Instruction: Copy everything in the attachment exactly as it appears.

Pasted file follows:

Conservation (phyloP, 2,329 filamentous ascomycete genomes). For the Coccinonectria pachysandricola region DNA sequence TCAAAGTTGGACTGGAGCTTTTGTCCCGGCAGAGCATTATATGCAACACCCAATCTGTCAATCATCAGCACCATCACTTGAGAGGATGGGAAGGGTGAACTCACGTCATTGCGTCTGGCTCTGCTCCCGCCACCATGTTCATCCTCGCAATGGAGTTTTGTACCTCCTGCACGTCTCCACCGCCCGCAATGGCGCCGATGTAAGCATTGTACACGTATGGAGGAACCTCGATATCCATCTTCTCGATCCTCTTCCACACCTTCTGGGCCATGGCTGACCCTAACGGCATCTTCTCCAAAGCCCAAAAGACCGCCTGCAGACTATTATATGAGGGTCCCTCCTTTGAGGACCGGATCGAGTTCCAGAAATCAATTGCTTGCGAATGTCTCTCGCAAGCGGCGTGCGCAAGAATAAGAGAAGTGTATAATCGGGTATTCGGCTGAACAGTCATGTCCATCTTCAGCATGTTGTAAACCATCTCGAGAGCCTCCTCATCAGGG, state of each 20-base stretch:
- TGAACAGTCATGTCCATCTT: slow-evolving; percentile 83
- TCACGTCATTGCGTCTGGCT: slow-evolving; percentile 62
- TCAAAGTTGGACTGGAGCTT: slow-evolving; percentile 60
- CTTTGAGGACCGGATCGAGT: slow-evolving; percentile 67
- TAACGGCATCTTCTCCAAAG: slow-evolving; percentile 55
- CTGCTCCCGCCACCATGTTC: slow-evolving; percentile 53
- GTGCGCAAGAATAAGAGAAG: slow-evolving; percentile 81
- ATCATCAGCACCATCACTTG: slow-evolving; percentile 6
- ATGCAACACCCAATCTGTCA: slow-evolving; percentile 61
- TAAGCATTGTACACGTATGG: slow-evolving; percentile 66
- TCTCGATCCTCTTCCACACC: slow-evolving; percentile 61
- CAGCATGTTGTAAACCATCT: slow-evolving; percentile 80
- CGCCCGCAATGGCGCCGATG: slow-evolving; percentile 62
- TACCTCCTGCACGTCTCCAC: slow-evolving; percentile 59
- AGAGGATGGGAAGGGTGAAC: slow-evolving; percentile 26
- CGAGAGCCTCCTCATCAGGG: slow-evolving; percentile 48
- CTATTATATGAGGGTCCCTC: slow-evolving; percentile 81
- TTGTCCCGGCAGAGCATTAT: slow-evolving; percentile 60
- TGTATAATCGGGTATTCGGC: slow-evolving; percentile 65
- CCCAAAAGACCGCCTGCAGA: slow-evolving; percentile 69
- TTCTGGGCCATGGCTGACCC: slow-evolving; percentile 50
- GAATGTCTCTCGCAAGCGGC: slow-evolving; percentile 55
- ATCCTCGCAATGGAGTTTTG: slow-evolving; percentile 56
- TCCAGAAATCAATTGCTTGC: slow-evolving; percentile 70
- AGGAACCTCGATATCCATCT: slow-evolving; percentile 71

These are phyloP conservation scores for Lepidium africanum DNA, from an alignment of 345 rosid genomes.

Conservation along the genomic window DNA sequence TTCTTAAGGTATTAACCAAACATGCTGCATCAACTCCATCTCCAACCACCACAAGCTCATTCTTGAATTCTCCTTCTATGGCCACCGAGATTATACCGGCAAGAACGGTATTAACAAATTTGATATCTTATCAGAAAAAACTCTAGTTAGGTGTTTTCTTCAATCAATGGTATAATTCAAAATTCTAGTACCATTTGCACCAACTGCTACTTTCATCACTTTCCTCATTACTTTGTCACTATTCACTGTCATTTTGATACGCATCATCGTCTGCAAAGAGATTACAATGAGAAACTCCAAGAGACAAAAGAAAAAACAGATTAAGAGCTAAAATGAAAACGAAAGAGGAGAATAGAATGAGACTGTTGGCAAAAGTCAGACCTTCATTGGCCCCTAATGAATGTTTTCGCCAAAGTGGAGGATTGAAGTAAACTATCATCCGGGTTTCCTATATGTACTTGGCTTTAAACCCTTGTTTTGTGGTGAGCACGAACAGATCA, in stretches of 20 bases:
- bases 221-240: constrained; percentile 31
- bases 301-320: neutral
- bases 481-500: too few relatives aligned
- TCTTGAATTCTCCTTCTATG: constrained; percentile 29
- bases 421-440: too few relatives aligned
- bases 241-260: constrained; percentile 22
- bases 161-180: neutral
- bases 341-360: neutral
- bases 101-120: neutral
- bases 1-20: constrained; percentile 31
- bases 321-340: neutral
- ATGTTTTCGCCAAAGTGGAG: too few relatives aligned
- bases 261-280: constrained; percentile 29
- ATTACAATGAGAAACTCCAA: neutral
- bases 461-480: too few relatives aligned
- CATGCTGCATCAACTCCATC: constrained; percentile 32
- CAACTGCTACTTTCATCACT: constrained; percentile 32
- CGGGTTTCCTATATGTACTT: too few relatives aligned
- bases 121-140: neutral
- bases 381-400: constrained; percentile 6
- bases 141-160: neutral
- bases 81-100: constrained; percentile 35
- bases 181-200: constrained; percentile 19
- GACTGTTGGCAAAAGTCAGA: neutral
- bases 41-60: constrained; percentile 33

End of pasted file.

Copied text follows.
Conservation (phyloP, 2,329 filamentous ascomycete genomes). For the Coccinonectria pachysandricola region DNA sequence TCAAAGTTGGACTGGAGCTTTTGTCCCGGCAGAGCATTATATGCAACACCCAATCTGTCAATCATCAGCACCATCACTTGAGAGGATGGGAAGGGTGAACTCACGTCATTGCGTCTGGCTCTGCTCCCGCCACCATGTTCATCCTCGCAATGGAGTTTTGTACCTCCTGCACGTCTCCACCGCCCGCAATGGCGCCGATGTAAGCATTGTACACGTATGGAGGAACCTCGATATCCATCTTCTCGATCCTCTTCCACACCTTCTGGGCCATGGCTGACCCTAACGGCATCTTCTCCAAAGCCCAAAAGACCGCCTGCAGACTATTATATGAGGGTCCCTCCTTTGAGGACCGGATCGAGTTCCAGAAATCAATTGCTTGCGAATGTCTCTCGCAAGCGGCGTGCGCAAGAATAAGAGAAGTGTATAATCGGGTATTCGGCTGAACAGTCATGTCCATCTTCAGCATGTTGTAAACCATCTCGAGAGCCTCCTCATCAGGG, state of each 20-base stretch:
- TGAACAGTCATGTCCATCTT: slow-evolving; percentile 83
- TCACGTCATTGCGTCTGGCT: slow-evolving; percentile 62
- TCAAAGTTGGACTGGAGCTT: slow-evolving; percentile 60
- CTTTGAGGACCGGATCGAGT: slow-evolving; percentile 67
- TAACGGCATCTTCTCCAAAG: slow-evolving; percentile 55
- CTGCTCCCGCCACCATGTTC: slow-evolving; percentile 53
- GTGCGCAAGAATAAGAGAAG: slow-evolving; percentile 81
- ATCATCAGCACCATCACTTG: slow-evolving; percentile 6
- ATGCAACACCCAATCTGTCA: slow-evolving; percentile 61
- TAAGCATTGTACACGTATGG: slow-evolving; percentile 66
- TCTCGATCCTCTTCCACACC: slow-evolving; percentile 61
- CAGCATGTTGTAAACCATCT: slow-evolving; percentile 80
- CGCCCGCAATGGCGCCGATG: slow-evolving; percentile 62
- TACCTCCTGCACGTCTCCAC: slow-evolving; percentile 59
- AGAGGATGGGAAGGGTGAAC: slow-evolving; percentile 26
- CGAGAGCCTCCTCATCAGGG: slow-evolving; percentile 48
- CTATTATATGAGGGTCCCTC: slow-evolving; percentile 81
- TTGTCCCGGCAGAGCATTAT: slow-evolving; percentile 60
- TGTATAATCGGGTATTCGGC: slow-evolving; percentile 65
- CCCAAAAGACCGCCTGCAGA: slow-evolving; percentile 69
- TTCTGGGCCATGGCTGACCC: slow-evolving; percentile 50
- GAATGTCTCTCGCAAGCGGC: slow-evolving; percentile 55
- ATCCTCGCAATGGAGTTTTG: slow-evolving; percentile 56
- TCCAGAAATCAATTGCTTGC: slow-evolving; percentile 70
- AGGAACCTCGATATCCATCT: slow-evolving; percentile 71

These are phyloP conservation scores for Lepidium africanum DNA, from an alignment of 345 rosid genomes.

Conservation along the genomic window DNA sequence TTCTTAAGGTATTAACCAAACATGCTGCATCAACTCCATCTCCAACCACCACAAGCTCATTCTTGAATTCTCCTTCTATGGCCACCGAGATTATACCGGCAAGAACGGTATTAACAAATTTGATATCTTATCAGAAAAAACTCTAGTTAGGTGTTTTCTTCAATCAATGGTATAATTCAAAATTCTAGTACCATTTGCACCAACTGCTACTTTCATCACTTTCCTCATTACTTTGTCACTATTCACTGTCATTTTGATACGCATCATCGTCTGCAAAGAGATTACAATGAGAAACTCCAAGAGACAAAAGAAAAAACAGATTAAGAGCTAAAATGAAAACGAAAGAGGAGAATAGAATGAGACTGTTGGCAAAAGTCAGACCTTCATTGGCCCCTAATGAATGTTTTCGCCAAAGTGGAGGATTGAAGTAAACTATCATCCGGGTTTCCTATATGTACTTGGCTTTAAACCCTTGTTTTGTGGTGAGCACGAACAGATCA, in stretches of 20 bases:
- bases 221-240: constrained; percentile 31
- bases 301-320: neutral
- bases 481-500: too few relatives aligned
- TCTTGAATTCTCCTTCTATG: constrained; percentile 29
- bases 421-440: too few relatives aligned
- bases 241-260: constrained; percentile 22
- bases 161-180: neutral
- bases 341-360: neutral
- bases 101-120: neutral
- bases 1-20: constrained; percentile 31
- bases 321-340: neutral
- ATGTTTTCGCCAAAGTGGAG: too few relatives aligned
- bases 261-280: constrained; percentile 29
- ATTACAATGAGAAACTCCAA: neutral
- bases 461-480: too few relatives aligned
- CATGCTGCATCAACTCCATC: constrained; percentile 32
- CAACTGCTACTTTCATCACT: constrained; percentile 32
- CGGGTTTCCTATATGTACTT: too few relatives aligned
- bases 121-140: neutral
- bases 381-400: constrained; percentile 6
- bases 141-160: neutral
- bases 81-100: constrained; percentile 35
- bases 181-200: constrained; percentile 19
- GACTGTTGGCAAAAGTCAGA: neutral
- bases 41-60: constrained; percentile 33